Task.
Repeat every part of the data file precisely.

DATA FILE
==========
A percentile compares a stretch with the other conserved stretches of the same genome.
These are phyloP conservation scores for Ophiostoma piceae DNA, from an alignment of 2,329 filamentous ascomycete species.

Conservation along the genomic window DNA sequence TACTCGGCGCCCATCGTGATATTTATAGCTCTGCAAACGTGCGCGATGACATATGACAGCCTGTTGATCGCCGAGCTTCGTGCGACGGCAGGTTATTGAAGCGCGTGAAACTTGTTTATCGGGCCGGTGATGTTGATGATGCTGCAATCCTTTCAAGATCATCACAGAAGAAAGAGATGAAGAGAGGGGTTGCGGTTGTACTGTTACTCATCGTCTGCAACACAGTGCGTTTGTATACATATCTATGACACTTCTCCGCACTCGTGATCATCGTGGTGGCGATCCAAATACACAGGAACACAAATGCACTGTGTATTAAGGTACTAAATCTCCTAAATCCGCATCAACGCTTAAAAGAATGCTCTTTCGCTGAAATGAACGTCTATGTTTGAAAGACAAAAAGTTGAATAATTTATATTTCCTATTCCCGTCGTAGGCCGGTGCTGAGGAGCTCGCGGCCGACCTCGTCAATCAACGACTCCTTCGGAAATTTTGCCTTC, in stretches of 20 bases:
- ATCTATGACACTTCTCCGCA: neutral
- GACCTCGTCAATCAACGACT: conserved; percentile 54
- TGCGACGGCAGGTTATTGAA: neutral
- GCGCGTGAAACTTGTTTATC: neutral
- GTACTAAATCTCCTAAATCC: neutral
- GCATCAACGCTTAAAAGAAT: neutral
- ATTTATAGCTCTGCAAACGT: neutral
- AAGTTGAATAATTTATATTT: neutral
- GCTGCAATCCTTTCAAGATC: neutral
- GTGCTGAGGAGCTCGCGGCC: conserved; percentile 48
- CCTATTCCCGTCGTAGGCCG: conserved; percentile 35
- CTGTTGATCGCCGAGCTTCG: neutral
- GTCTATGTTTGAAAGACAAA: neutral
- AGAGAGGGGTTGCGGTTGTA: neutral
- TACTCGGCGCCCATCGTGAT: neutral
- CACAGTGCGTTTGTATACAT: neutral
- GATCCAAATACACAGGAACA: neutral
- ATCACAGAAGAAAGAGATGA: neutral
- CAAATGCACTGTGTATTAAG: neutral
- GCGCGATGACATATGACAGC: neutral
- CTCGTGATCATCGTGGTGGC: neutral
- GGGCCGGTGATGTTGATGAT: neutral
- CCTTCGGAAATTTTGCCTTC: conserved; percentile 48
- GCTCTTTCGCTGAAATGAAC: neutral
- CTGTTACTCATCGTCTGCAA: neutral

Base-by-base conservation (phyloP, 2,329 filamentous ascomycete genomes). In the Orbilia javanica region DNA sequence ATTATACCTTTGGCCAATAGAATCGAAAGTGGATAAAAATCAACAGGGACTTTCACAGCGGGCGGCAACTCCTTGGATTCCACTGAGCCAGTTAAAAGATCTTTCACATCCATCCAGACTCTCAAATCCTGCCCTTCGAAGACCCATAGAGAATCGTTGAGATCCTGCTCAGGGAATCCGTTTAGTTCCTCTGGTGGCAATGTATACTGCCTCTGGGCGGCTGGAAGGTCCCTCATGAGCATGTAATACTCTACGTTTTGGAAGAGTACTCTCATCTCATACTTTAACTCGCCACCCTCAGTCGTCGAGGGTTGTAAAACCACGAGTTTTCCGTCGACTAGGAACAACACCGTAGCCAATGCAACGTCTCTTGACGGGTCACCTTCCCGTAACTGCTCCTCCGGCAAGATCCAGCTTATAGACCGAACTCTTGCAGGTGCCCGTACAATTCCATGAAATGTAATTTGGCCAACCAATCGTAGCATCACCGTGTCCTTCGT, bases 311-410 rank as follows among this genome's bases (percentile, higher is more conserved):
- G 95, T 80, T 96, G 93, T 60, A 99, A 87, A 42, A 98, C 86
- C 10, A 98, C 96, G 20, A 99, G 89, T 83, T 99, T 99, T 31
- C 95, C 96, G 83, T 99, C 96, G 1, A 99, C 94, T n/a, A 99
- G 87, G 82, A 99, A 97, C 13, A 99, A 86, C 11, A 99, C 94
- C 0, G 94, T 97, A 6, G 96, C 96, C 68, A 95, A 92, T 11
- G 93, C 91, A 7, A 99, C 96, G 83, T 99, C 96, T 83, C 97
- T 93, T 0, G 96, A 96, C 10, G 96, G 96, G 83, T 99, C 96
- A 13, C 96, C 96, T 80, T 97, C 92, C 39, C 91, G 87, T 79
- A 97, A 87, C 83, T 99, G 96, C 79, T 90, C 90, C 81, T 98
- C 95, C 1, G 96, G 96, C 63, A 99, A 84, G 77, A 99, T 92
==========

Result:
A percentile compares a stretch with the other conserved stretches of the same genome.
These are phyloP conservation scores for Ophiostoma piceae DNA, from an alignment of 2,329 filamentous ascomycete species.

Conservation along the genomic window DNA sequence TACTCGGCGCCCATCGTGATATTTATAGCTCTGCAAACGTGCGCGATGACATATGACAGCCTGTTGATCGCCGAGCTTCGTGCGACGGCAGGTTATTGAAGCGCGTGAAACTTGTTTATCGGGCCGGTGATGTTGATGATGCTGCAATCCTTTCAAGATCATCACAGAAGAAAGAGATGAAGAGAGGGGTTGCGGTTGTACTGTTACTCATCGTCTGCAACACAGTGCGTTTGTATACATATCTATGACACTTCTCCGCACTCGTGATCATCGTGGTGGCGATCCAAATACACAGGAACACAAATGCACTGTGTATTAAGGTACTAAATCTCCTAAATCCGCATCAACGCTTAAAAGAATGCTCTTTCGCTGAAATGAACGTCTATGTTTGAAAGACAAAAAGTTGAATAATTTATATTTCCTATTCCCGTCGTAGGCCGGTGCTGAGGAGCTCGCGGCCGACCTCGTCAATCAACGACTCCTTCGGAAATTTTGCCTTC, in stretches of 20 bases:
- ATCTATGACACTTCTCCGCA: neutral
- GACCTCGTCAATCAACGACT: conserved; percentile 54
- TGCGACGGCAGGTTATTGAA: neutral
- GCGCGTGAAACTTGTTTATC: neutral
- GTACTAAATCTCCTAAATCC: neutral
- GCATCAACGCTTAAAAGAAT: neutral
- ATTTATAGCTCTGCAAACGT: neutral
- AAGTTGAATAATTTATATTT: neutral
- GCTGCAATCCTTTCAAGATC: neutral
- GTGCTGAGGAGCTCGCGGCC: conserved; percentile 48
- CCTATTCCCGTCGTAGGCCG: conserved; percentile 35
- CTGTTGATCGCCGAGCTTCG: neutral
- GTCTATGTTTGAAAGACAAA: neutral
- AGAGAGGGGTTGCGGTTGTA: neutral
- TACTCGGCGCCCATCGTGAT: neutral
- CACAGTGCGTTTGTATACAT: neutral
- GATCCAAATACACAGGAACA: neutral
- ATCACAGAAGAAAGAGATGA: neutral
- CAAATGCACTGTGTATTAAG: neutral
- GCGCGATGACATATGACAGC: neutral
- CTCGTGATCATCGTGGTGGC: neutral
- GGGCCGGTGATGTTGATGAT: neutral
- CCTTCGGAAATTTTGCCTTC: conserved; percentile 48
- GCTCTTTCGCTGAAATGAAC: neutral
- CTGTTACTCATCGTCTGCAA: neutral

Base-by-base conservation (phyloP, 2,329 filamentous ascomycete genomes). In the Orbilia javanica region DNA sequence ATTATACCTTTGGCCAATAGAATCGAAAGTGGATAAAAATCAACAGGGACTTTCACAGCGGGCGGCAACTCCTTGGATTCCACTGAGCCAGTTAAAAGATCTTTCACATCCATCCAGACTCTCAAATCCTGCCCTTCGAAGACCCATAGAGAATCGTTGAGATCCTGCTCAGGGAATCCGTTTAGTTCCTCTGGTGGCAATGTATACTGCCTCTGGGCGGCTGGAAGGTCCCTCATGAGCATGTAATACTCTACGTTTTGGAAGAGTACTCTCATCTCATACTTTAACTCGCCACCCTCAGTCGTCGAGGGTTGTAAAACCACGAGTTTTCCGTCGACTAGGAACAACACCGTAGCCAATGCAACGTCTCTTGACGGGTCACCTTCCCGTAACTGCTCCTCCGGCAAGATCCAGCTTATAGACCGAACTCTTGCAGGTGCCCGTACAATTCCATGAAATGTAATTTGGCCAACCAATCGTAGCATCACCGTGTCCTTCGT, bases 311-410 rank as follows among this genome's bases (percentile, higher is more conserved):
- G 95, T 80, T 96, G 93, T 60, A 99, A 87, A 42, A 98, C 86
- C 10, A 98, C 96, G 20, A 99, G 89, T 83, T 99, T 99, T 31
- C 95, C 96, G 83, T 99, C 96, G 1, A 99, C 94, T n/a, A 99
- G 87, G 82, A 99, A 97, C 13, A 99, A 86, C 11, A 99, C 94
- C 0, G 94, T 97, A 6, G 96, C 96, C 68, A 95, A 92, T 11
- G 93, C 91, A 7, A 99, C 96, G 83, T 99, C 96, T 83, C 97
- T 93, T 0, G 96, A 96, C 10, G 96, G 96, G 83, T 99, C 96
- A 13, C 96, C 96, T 80, T 97, C 92, C 39, C 91, G 87, T 79
- A 97, A 87, C 83, T 99, G 96, C 79, T 90, C 90, C 81, T 98
- C 95, C 1, G 96, G 96, C 63, A 99, A 84, G 77, A 99, T 92